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The Mom and I are probably diametrically opposed in our views of how the outside nature protocol ought to function. I feel that when we were younger she was much closer to my version of operating procedure, but now that Crazy D’s been offering his advice (which is sensible and absolutely no fun whatsoever) I believe she’s changed her tune somewhat.

The squirrel population of outside pets has indeed grown in recent years. But then, so has the population of all the outside pets. It’s as though there’s some kind of bulletin up at the bird and animal version of Starbucks, announcing that The Mom’s backyard is essentially the best soup kitchen going.

Because there are critters aplenty out there. And in the dark winter days, when it’s too cold for my thinned blood to go outside (goes to show you that living in ‘temperate’ Britain has weakened my inner, hardy Canadian) I rather enjoy watching the squirrels and the birds fight it out. It’s not that different to watching TV except there are no ad breaks. Though, if The Mom could figure out how to get sponsorship for her bird feed, then I think we’d be on to something.

Imagine for a moment, if she charged people a reasonable fee to come and watch the wildlife in her backyard. People already bring their kids by to ogle at the massive flock of ducks, so the idea that people might pop by for a few minutes of nature entertainment is not unrealistic.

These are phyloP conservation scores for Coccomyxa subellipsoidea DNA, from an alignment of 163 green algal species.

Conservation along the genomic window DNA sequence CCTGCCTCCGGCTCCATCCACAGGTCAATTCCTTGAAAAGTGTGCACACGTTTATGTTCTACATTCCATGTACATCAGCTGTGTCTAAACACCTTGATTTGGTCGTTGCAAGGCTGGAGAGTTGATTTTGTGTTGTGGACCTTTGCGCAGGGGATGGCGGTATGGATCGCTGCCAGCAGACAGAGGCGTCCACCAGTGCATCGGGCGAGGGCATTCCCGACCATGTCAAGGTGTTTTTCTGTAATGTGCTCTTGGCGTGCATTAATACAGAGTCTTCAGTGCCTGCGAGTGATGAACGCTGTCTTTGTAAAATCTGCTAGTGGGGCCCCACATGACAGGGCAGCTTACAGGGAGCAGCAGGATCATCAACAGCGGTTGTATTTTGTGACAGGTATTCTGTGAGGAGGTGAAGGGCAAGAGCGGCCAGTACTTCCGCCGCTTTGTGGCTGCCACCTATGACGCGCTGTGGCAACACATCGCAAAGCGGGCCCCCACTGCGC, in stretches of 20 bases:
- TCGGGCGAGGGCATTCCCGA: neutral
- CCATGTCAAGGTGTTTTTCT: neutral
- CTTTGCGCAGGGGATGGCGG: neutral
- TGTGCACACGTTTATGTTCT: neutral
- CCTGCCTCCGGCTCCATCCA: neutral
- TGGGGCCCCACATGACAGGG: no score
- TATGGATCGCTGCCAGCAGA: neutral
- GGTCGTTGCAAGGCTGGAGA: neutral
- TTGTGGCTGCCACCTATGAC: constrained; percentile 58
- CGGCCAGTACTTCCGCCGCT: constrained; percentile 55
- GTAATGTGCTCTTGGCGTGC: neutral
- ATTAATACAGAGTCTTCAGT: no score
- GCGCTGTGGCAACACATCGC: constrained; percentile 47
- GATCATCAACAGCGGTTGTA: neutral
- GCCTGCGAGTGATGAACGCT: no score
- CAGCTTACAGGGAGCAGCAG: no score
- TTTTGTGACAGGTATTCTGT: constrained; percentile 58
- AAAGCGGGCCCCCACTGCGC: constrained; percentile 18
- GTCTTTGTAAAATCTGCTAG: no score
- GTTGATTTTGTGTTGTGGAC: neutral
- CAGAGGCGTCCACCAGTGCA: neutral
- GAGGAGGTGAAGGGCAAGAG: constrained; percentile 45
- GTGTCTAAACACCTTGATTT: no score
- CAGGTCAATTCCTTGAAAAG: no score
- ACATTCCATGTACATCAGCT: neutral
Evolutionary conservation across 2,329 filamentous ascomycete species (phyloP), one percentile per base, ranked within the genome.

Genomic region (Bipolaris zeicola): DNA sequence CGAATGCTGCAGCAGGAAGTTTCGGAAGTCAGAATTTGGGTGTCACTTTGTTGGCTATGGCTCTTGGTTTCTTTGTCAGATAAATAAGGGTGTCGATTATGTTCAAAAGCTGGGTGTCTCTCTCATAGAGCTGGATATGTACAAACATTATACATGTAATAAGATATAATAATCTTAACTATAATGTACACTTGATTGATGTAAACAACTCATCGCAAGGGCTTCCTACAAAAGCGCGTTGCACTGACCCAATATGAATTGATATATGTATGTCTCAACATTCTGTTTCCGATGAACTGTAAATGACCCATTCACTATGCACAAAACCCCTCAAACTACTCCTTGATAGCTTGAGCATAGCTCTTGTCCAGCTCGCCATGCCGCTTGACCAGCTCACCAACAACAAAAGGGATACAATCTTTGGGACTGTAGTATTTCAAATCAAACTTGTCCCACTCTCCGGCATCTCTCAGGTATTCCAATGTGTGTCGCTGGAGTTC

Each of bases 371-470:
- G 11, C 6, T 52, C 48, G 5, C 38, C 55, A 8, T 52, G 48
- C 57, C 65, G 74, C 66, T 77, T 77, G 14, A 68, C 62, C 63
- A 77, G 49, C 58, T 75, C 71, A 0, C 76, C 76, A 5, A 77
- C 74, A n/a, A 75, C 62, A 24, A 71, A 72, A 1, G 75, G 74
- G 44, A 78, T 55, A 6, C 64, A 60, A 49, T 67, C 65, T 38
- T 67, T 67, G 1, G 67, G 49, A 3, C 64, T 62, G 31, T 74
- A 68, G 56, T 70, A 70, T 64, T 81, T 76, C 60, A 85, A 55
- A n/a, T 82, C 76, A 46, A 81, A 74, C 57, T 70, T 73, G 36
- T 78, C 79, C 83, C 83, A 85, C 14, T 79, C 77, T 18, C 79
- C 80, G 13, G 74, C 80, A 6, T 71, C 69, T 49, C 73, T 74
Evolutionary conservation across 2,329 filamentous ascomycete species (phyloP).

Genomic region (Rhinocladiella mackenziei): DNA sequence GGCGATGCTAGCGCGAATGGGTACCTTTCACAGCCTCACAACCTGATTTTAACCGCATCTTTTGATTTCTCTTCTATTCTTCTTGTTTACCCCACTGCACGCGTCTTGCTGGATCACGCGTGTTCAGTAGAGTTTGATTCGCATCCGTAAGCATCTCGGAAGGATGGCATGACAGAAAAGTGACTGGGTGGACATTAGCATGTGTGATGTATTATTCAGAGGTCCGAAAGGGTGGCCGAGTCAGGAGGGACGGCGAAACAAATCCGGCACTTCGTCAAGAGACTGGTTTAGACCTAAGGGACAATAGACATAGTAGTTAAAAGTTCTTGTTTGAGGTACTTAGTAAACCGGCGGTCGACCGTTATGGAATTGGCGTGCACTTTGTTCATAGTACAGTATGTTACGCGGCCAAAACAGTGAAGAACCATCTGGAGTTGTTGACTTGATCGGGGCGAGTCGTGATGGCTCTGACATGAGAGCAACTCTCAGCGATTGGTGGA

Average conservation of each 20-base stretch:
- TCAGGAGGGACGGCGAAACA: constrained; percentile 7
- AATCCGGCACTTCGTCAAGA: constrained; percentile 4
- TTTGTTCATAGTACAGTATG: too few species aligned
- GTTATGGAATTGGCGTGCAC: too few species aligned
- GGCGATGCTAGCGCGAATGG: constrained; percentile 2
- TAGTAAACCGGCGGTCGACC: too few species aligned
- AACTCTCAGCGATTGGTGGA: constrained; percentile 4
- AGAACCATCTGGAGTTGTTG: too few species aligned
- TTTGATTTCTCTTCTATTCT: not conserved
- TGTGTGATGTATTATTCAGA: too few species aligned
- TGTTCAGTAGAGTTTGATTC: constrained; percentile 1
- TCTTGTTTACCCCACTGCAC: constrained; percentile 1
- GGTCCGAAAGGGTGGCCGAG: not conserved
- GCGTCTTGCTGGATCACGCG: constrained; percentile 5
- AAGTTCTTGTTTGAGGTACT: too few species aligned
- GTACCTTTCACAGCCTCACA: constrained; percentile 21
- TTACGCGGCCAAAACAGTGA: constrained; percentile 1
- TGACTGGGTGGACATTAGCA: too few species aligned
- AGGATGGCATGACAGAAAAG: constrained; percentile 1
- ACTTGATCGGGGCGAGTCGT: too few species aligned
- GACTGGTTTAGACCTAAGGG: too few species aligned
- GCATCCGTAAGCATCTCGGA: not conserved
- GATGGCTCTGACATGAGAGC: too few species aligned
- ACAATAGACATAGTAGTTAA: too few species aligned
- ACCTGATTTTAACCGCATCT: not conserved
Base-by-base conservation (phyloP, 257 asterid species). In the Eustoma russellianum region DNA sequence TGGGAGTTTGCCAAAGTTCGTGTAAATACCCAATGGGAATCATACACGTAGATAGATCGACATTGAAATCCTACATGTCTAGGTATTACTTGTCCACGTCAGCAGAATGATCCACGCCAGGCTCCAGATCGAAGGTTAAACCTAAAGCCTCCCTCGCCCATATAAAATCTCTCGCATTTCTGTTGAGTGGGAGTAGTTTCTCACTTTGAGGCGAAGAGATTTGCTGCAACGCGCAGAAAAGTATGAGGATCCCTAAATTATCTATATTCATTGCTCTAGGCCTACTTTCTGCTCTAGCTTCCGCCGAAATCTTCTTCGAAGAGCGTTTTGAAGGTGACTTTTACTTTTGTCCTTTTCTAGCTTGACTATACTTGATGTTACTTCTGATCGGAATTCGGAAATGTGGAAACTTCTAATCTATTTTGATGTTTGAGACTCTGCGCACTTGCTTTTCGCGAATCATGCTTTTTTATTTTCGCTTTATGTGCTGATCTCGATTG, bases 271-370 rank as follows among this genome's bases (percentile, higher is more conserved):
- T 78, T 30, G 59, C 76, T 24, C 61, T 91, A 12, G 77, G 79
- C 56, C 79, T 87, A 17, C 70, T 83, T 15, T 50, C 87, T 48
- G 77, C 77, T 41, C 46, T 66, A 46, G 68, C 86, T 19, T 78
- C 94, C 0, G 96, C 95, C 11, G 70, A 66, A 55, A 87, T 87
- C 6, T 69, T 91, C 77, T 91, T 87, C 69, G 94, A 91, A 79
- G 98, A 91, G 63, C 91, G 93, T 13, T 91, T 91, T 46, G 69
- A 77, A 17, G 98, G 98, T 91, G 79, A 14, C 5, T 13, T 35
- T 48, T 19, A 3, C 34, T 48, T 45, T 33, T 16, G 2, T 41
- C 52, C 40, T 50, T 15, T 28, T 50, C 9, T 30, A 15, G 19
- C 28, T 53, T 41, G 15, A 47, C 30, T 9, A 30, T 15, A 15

She could put out a little tin asking people to make a contribution, something in a dollar ought to do it, and then perhaps she could cut a deal with whomever it is that makes bird seed, and put little signs up saying, These chickadees are fed by Red Wagon birdseed company. They’d give her the seed for a reduced rate, she’d give them the advertising, and whatever donations she could scrape together from the neighbours would certainly handle the rest.

I suppose though, the real problem would be when, as she was desperate to show me this past summer, some of the animals get a bit greedy. Mr G-Hog as we call the groundhog, has started making inroads again, and there’s a certain amount of worry that he might lead to other things. We don’t talk about what other things exactly, but The Mom does point worryingly to the basement and shouts the word, Ratty, at me with increasing frequency. It would seem that one cannot run an exclusive bird feeder. If you’re going to run one, it must be the most inclusive thing going.

Each time I argue for leaving nature to do what it will, and let us enjoy the show, The Mom freaks out and starts saying about the cost of the birdseed (a problem I believe I have now solved rather elegantly), I let her rant until she loses steam. But when she starts talking about other critters who might not stop at the birdfeeder, or the back door, but who might one day Come Inside, I’m usually persuaded.

I suppose there’s a tipping point for everything, isn’t there?